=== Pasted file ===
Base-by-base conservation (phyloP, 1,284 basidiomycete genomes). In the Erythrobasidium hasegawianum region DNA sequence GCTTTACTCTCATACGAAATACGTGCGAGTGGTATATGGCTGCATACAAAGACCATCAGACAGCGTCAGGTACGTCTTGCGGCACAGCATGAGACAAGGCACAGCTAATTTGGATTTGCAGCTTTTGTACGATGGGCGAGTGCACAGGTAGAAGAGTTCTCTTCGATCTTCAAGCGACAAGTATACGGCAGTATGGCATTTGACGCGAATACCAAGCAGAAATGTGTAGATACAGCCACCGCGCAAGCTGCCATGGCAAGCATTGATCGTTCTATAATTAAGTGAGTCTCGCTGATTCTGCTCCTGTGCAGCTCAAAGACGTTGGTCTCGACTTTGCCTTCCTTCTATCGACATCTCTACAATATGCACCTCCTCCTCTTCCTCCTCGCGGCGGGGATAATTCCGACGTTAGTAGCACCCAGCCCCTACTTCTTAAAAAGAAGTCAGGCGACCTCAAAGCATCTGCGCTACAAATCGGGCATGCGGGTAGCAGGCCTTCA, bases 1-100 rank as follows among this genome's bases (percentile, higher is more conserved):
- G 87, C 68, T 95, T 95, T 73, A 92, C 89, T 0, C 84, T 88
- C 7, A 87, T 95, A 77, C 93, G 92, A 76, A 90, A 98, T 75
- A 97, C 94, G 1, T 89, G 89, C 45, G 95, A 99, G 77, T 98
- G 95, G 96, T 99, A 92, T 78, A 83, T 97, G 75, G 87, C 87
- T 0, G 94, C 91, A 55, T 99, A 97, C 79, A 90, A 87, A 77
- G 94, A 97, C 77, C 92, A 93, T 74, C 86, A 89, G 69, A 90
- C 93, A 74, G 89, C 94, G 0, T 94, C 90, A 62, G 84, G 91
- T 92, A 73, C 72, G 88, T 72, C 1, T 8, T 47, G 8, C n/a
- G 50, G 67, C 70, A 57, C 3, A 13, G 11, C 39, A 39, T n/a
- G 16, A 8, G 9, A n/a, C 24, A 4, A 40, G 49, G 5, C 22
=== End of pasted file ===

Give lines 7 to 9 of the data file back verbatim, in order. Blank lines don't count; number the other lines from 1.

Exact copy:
- G 94, A 97, C 77, C 92, A 93, T 74, C 86, A 89, G 69, A 90
- C 93, A 74, G 89, C 94, G 0, T 94, C 90, A 62, G 84, G 91
- T 92, A 73, C 72, G 88, T 72, C 1, T 8, T 47, G 8, C n/a